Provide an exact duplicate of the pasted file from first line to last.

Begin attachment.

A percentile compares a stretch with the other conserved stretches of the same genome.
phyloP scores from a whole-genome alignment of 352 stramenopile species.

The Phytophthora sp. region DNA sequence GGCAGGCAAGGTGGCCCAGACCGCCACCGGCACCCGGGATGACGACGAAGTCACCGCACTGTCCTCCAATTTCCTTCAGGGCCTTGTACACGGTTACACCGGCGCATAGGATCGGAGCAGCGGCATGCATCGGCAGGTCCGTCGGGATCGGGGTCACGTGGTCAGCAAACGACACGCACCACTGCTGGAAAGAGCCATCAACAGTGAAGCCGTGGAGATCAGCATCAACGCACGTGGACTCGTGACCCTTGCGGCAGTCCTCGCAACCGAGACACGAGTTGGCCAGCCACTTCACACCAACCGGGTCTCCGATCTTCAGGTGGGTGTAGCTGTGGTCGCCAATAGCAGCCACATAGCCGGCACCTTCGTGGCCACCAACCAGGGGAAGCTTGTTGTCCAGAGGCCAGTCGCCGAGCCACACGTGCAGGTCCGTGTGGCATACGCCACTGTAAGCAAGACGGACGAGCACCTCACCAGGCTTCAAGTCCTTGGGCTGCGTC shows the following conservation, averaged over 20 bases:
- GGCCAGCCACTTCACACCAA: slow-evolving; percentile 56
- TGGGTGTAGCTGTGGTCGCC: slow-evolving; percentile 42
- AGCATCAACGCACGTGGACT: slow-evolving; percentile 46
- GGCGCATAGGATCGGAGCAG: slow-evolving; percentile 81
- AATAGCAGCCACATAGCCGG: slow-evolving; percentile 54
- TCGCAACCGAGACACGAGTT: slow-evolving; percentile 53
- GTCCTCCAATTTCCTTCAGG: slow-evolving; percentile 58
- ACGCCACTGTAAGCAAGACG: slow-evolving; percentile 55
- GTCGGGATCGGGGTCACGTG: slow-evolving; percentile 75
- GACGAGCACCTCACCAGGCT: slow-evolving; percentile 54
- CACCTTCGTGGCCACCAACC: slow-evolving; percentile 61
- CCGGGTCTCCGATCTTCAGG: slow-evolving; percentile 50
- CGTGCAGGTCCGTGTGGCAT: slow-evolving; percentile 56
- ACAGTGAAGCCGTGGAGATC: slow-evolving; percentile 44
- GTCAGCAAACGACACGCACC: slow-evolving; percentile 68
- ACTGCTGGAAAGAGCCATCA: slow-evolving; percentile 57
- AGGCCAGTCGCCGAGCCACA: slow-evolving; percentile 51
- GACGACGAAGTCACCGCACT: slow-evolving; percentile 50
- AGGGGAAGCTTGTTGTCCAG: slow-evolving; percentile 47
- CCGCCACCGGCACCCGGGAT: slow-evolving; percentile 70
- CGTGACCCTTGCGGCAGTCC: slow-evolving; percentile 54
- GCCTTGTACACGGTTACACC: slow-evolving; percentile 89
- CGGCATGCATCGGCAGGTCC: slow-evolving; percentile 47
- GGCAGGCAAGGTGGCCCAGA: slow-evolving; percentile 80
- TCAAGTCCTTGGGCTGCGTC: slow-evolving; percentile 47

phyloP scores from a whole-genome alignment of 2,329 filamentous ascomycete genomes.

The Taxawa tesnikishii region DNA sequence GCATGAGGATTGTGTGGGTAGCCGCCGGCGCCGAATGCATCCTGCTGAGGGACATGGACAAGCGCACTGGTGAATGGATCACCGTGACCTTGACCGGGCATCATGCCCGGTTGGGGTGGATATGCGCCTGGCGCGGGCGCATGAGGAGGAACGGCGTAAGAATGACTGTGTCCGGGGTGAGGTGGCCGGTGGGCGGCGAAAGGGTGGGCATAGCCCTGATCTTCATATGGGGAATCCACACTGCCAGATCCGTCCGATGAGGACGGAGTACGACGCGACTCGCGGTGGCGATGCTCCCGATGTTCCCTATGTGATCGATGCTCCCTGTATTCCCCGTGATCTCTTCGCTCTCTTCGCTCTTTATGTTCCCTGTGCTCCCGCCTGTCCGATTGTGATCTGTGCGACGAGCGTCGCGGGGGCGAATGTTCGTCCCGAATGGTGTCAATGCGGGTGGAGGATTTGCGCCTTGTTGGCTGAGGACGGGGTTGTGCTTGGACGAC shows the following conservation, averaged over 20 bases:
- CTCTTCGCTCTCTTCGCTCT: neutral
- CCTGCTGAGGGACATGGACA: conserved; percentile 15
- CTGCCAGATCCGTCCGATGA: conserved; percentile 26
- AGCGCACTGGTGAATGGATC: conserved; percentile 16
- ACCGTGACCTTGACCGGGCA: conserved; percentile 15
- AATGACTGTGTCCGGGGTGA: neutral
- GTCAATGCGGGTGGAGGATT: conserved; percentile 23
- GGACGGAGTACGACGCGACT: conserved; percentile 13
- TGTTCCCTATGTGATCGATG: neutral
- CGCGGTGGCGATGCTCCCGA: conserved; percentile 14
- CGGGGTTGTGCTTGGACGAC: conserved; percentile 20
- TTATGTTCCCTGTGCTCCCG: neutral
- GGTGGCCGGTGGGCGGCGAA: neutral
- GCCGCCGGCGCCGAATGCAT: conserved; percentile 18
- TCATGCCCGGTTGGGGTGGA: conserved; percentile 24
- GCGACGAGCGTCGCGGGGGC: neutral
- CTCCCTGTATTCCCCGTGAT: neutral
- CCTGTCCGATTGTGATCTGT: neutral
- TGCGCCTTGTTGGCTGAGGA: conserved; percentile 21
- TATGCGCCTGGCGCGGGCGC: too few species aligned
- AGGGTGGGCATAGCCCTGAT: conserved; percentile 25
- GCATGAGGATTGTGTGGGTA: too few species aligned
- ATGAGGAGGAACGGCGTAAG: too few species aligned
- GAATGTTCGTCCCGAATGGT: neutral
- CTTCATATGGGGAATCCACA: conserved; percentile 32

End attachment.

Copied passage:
A percentile compares a stretch with the other conserved stretches of the same genome.
phyloP scores from a whole-genome alignment of 352 stramenopile species.

The Phytophthora sp. region DNA sequence GGCAGGCAAGGTGGCCCAGACCGCCACCGGCACCCGGGATGACGACGAAGTCACCGCACTGTCCTCCAATTTCCTTCAGGGCCTTGTACACGGTTACACCGGCGCATAGGATCGGAGCAGCGGCATGCATCGGCAGGTCCGTCGGGATCGGGGTCACGTGGTCAGCAAACGACACGCACCACTGCTGGAAAGAGCCATCAACAGTGAAGCCGTGGAGATCAGCATCAACGCACGTGGACTCGTGACCCTTGCGGCAGTCCTCGCAACCGAGACACGAGTTGGCCAGCCACTTCACACCAACCGGGTCTCCGATCTTCAGGTGGGTGTAGCTGTGGTCGCCAATAGCAGCCACATAGCCGGCACCTTCGTGGCCACCAACCAGGGGAAGCTTGTTGTCCAGAGGCCAGTCGCCGAGCCACACGTGCAGGTCCGTGTGGCATACGCCACTGTAAGCAAGACGGACGAGCACCTCACCAGGCTTCAAGTCCTTGGGCTGCGTC shows the following conservation, averaged over 20 bases:
- GGCCAGCCACTTCACACCAA: slow-evolving; percentile 56
- TGGGTGTAGCTGTGGTCGCC: slow-evolving; percentile 42
- AGCATCAACGCACGTGGACT: slow-evolving; percentile 46
- GGCGCATAGGATCGGAGCAG: slow-evolving; percentile 81
- AATAGCAGCCACATAGCCGG: slow-evolving; percentile 54
- TCGCAACCGAGACACGAGTT: slow-evolving; percentile 53
- GTCCTCCAATTTCCTTCAGG: slow-evolving; percentile 58
- ACGCCACTGTAAGCAAGACG: slow-evolving; percentile 55
- GTCGGGATCGGGGTCACGTG: slow-evolving; percentile 75
- GACGAGCACCTCACCAGGCT: slow-evolving; percentile 54
- CACCTTCGTGGCCACCAACC: slow-evolving; percentile 61
- CCGGGTCTCCGATCTTCAGG: slow-evolving; percentile 50
- CGTGCAGGTCCGTGTGGCAT: slow-evolving; percentile 56
- ACAGTGAAGCCGTGGAGATC: slow-evolving; percentile 44
- GTCAGCAAACGACACGCACC: slow-evolving; percentile 68
- ACTGCTGGAAAGAGCCATCA: slow-evolving; percentile 57
- AGGCCAGTCGCCGAGCCACA: slow-evolving; percentile 51
- GACGACGAAGTCACCGCACT: slow-evolving; percentile 50
- AGGGGAAGCTTGTTGTCCAG: slow-evolving; percentile 47
- CCGCCACCGGCACCCGGGAT: slow-evolving; percentile 70
- CGTGACCCTTGCGGCAGTCC: slow-evolving; percentile 54
- GCCTTGTACACGGTTACACC: slow-evolving; percentile 89
- CGGCATGCATCGGCAGGTCC: slow-evolving; percentile 47
- GGCAGGCAAGGTGGCCCAGA: slow-evolving; percentile 80
- TCAAGTCCTTGGGCTGCGTC: slow-evolving; percentile 47

phyloP scores from a whole-genome alignment of 2,329 filamentous ascomycete genomes.

The Taxawa tesnikishii region DNA sequence GCATGAGGATTGTGTGGGTAGCCGCCGGCGCCGAATGCATCCTGCTGAGGGACATGGACAAGCGCACTGGTGAATGGATCACCGTGACCTTGACCGGGCATCATGCCCGGTTGGGGTGGATATGCGCCTGGCGCGGGCGCATGAGGAGGAACGGCGTAAGAATGACTGTGTCCGGGGTGAGGTGGCCGGTGGGCGGCGAAAGGGTGGGCATAGCCCTGATCTTCATATGGGGAATCCACACTGCCAGATCCGTCCGATGAGGACGGAGTACGACGCGACTCGCGGTGGCGATGCTCCCGATGTTCCCTATGTGATCGATGCTCCCTGTATTCCCCGTGATCTCTTCGCTCTCTTCGCTCTTTATGTTCCCTGTGCTCCCGCCTGTCCGATTGTGATCTGTGCGACGAGCGTCGCGGGGGCGAATGTTCGTCCCGAATGGTGTCAATGCGGGTGGAGGATTTGCGCCTTGTTGGCTGAGGACGGGGTTGTGCTTGGACGAC shows the following conservation, averaged over 20 bases:
- CTCTTCGCTCTCTTCGCTCT: neutral
- CCTGCTGAGGGACATGGACA: conserved; percentile 15
- CTGCCAGATCCGTCCGATGA: conserved; percentile 26
- AGCGCACTGGTGAATGGATC: conserved; percentile 16
- ACCGTGACCTTGACCGGGCA: conserved; percentile 15
- AATGACTGTGTCCGGGGTGA: neutral
- GTCAATGCGGGTGGAGGATT: conserved; percentile 23
- GGACGGAGTACGACGCGACT: conserved; percentile 13
- TGTTCCCTATGTGATCGATG: neutral
- CGCGGTGGCGATGCTCCCGA: conserved; percentile 14
- CGGGGTTGTGCTTGGACGAC: conserved; percentile 20
- TTATGTTCCCTGTGCTCCCG: neutral
- GGTGGCCGGTGGGCGGCGAA: neutral
- GCCGCCGGCGCCGAATGCAT: conserved; percentile 18
- TCATGCCCGGTTGGGGTGGA: conserved; percentile 24
- GCGACGAGCGTCGCGGGGGC: neutral
- CTCCCTGTATTCCCCGTGAT: neutral
- CCTGTCCGATTGTGATCTGT: neutral
- TGCGCCTTGTTGGCTGAGGA: conserved; percentile 21
- TATGCGCCTGGCGCGGGCGC: too few species aligned
- AGGGTGGGCATAGCCCTGAT: conserved; percentile 25
- GCATGAGGATTGTGTGGGTA: too few species aligned
- ATGAGGAGGAACGGCGTAAG: too few species aligned
- GAATGTTCGTCCCGAATGGT: neutral
- CTTCATATGGGGAATCCACA: conserved; percentile 32